This Thursday, at 7 PM in the City Hall Council Chamber, the City Planning Commission meeting includes a public hearing on a proposal to amend the city Shoreline Master Program (SMP). http://www.cob.org/government/public/boards-commissions/planning-materials.aspx. Please note that this is scheduled as the second public hearing of the evening. (It is a favored tactic to place the most controversial hearing last, discouraging the public from sticking around and speaking.)
This proposal will change the shoreline environment designation at the log pond and Cornwall Landfill and beach from “waterfront recreational use” to “waterfront mixed use” (industrial and commercial development). This will amend the shoreline development standards to increase building heights, decrease the shoreline buffer, and to allow stand-alone non-water oriented uses. These changes increase development and boat traffic without protecting aquatic and shoreline wildlife, or our marine industry.
Please show up and object to this proposal. Talking points are listed below.
- This proposal will increase the type and the intensity of shoreline use, development and boat traffic in an area that contains federal ESA (Endangered Species Act) fish and wildlife, and state priority habitat and species.
- The Cornwall Landfill and beach, and the log pond are adjacent to areas determined to be of sensitive and vulnerable habitat for seabirds, seals, and other forms of aquatic life as reflected in the SMP shoreline assessment.
- We must protect biodiversity. Any amendment to the city shoreline regulations should include requirements to replace the habitat that will be lost from increased intensity of use (“compensatory mitigation”). We can not keep losing precious shoreline and aquatic habitat.
- Development must comply with local shoreline regulations. This is a requirement of the Shoreline Management Act (SMA), enacted pursuant to a people’s initiative. The purpose and intent of shoreline regulations are undermined when amended to accommodate land use development plans. This is contrary to the public’s intent under state and local law.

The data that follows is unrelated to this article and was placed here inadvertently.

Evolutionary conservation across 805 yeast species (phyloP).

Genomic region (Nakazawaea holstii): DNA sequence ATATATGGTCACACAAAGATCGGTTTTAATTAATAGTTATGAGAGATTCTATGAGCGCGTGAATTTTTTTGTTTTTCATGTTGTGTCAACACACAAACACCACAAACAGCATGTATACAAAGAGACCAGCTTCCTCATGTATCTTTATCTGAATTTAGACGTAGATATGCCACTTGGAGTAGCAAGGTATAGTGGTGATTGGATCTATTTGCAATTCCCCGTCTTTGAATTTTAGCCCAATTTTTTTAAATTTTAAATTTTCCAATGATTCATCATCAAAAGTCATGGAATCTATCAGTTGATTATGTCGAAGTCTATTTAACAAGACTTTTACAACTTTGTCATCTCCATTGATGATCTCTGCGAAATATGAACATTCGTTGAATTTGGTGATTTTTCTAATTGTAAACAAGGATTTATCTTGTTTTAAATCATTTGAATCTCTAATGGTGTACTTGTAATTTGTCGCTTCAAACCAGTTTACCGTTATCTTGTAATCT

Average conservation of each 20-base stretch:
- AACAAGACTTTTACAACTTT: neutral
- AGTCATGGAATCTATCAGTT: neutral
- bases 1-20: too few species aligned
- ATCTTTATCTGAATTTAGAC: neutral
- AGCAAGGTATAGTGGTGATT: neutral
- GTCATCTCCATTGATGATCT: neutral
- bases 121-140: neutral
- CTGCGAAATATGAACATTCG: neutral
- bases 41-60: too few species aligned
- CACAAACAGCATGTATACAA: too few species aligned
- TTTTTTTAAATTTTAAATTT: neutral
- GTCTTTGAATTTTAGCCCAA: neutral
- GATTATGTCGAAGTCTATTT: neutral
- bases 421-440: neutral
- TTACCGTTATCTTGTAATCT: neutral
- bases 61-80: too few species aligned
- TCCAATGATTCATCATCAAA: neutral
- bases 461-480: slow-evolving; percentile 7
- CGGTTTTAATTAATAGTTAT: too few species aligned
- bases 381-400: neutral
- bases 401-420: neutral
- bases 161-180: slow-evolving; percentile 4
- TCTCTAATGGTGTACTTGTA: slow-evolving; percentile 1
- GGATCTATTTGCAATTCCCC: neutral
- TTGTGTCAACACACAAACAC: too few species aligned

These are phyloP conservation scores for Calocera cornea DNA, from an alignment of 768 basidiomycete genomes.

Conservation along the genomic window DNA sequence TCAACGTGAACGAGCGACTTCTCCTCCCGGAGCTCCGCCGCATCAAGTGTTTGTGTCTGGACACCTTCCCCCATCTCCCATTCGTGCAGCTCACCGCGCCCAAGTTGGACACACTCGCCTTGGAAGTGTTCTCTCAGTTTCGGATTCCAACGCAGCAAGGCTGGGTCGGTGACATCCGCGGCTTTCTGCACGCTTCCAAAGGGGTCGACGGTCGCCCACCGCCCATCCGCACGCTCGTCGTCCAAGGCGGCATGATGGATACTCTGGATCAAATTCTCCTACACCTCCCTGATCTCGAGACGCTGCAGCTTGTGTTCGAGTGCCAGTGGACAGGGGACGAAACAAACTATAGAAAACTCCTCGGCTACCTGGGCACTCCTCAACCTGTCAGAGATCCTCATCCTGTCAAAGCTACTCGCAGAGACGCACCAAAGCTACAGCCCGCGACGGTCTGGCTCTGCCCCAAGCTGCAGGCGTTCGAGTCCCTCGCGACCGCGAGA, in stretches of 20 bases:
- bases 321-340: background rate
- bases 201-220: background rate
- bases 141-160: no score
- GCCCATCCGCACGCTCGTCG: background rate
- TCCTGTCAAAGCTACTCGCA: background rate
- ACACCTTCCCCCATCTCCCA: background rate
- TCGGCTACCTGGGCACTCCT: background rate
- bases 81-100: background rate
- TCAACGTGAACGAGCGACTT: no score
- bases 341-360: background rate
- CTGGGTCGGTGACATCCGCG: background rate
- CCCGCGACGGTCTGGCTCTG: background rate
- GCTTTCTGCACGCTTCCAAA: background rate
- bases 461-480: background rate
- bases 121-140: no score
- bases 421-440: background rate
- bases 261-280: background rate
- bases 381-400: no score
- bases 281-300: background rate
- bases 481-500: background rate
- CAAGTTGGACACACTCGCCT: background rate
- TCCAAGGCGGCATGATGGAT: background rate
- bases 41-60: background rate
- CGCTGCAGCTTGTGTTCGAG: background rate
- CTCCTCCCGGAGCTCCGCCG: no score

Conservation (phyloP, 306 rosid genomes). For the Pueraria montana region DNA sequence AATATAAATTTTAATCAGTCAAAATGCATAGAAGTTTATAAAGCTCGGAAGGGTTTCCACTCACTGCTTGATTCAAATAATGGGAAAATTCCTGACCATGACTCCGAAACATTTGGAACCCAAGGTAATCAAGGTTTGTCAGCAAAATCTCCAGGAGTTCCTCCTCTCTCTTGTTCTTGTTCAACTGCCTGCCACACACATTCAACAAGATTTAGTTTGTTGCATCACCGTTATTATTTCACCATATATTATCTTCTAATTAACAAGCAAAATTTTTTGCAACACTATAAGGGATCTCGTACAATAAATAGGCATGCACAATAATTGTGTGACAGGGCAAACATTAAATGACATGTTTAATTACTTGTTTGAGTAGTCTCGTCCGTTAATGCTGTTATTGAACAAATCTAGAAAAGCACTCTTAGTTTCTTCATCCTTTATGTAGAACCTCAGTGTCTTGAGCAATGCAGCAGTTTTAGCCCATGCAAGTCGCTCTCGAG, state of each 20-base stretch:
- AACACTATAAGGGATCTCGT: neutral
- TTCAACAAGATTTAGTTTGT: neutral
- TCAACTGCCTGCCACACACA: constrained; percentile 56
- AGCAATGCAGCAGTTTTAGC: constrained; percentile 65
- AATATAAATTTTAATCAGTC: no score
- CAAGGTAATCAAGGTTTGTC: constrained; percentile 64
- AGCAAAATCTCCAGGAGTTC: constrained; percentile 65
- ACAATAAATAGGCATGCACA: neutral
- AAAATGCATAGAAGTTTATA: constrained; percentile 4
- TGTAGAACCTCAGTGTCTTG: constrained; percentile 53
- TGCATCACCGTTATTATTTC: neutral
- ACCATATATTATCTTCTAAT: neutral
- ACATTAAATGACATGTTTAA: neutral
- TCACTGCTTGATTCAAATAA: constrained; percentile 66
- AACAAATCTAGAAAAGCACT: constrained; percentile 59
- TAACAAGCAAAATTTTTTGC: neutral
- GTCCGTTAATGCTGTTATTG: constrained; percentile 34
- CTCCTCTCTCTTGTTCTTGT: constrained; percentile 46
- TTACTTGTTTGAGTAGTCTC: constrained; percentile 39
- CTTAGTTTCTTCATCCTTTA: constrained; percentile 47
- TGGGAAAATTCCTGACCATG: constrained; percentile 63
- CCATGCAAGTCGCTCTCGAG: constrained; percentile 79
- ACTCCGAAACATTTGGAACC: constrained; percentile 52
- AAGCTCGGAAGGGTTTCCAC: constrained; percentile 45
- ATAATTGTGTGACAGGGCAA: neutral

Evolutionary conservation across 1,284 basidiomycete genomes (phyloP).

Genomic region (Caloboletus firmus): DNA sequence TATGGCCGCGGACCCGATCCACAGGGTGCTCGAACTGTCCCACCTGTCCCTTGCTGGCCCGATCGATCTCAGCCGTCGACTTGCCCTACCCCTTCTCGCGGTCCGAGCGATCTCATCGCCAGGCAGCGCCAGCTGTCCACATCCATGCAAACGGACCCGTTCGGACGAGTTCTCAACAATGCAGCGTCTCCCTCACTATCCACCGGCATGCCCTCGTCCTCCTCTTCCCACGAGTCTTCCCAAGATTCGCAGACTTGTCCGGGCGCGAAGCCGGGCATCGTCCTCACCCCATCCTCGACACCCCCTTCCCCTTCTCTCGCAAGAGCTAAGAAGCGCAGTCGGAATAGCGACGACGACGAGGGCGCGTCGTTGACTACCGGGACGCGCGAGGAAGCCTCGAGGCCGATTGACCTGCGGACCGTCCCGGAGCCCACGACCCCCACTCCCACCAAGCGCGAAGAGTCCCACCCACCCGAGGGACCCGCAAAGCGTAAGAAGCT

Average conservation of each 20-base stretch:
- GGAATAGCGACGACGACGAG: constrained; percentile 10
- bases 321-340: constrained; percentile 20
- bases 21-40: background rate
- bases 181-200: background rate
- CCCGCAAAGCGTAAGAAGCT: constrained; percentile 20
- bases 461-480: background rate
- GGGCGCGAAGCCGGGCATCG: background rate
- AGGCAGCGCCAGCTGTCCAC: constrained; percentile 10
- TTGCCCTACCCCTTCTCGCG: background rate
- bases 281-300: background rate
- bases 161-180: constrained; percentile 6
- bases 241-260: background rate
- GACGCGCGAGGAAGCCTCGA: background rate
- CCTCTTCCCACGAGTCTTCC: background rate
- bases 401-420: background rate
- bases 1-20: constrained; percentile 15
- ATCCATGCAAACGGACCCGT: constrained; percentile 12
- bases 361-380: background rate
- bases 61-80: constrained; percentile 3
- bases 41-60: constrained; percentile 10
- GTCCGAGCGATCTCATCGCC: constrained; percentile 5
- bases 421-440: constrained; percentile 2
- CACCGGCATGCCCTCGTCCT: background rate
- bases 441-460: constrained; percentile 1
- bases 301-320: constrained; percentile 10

- These changes are in response to a letter from Department of Ecology (DOE) advising of conflicts between the waterfront district plan and the SMP. DOE expected the city to revise the waterfront district plans, noting that “it would be appropriate to alter the waterfront district plans for consistency with the SMP.” The city is doing the reverse by making the SMP consistent with waterfront district development.
- The SMP was only updated in January of this year, after a great deal of work and effort, which included analysis to determine the amount of shoreline use and development that could occur and still protect the ecological functions of the shoreline. This was reflected in the shoreline environment designations, which the staff is now trying to change. This does not comply with best available science.
- Accommodations were made in the Waterfront District provisions of the SMP to provide a great deal of flexibility to the city in its future planning efforts. The city is now attempting to go beyond the scope of anything contemplated by either the public or the Department of Ecology when the SMP was enacted.
- Under local law, the staff must establish a legitimate purpose for SMP amendments and has failed to do so. Wanting more shoreline development than is permitted under shoreline regulations is not a legitimate purpose.
- Non-water oriented uses should not be allowed within the shoreline jurisdiction. Shorelines are a limited resource and uses should reflect state and local priorities for environmental restoration, habitat, public access and marine industrial and commercial use.
- This proposal is premature. We should not be modifying SMP shoreline regulations for a waterfront proposal that is still a draft. There is no rush.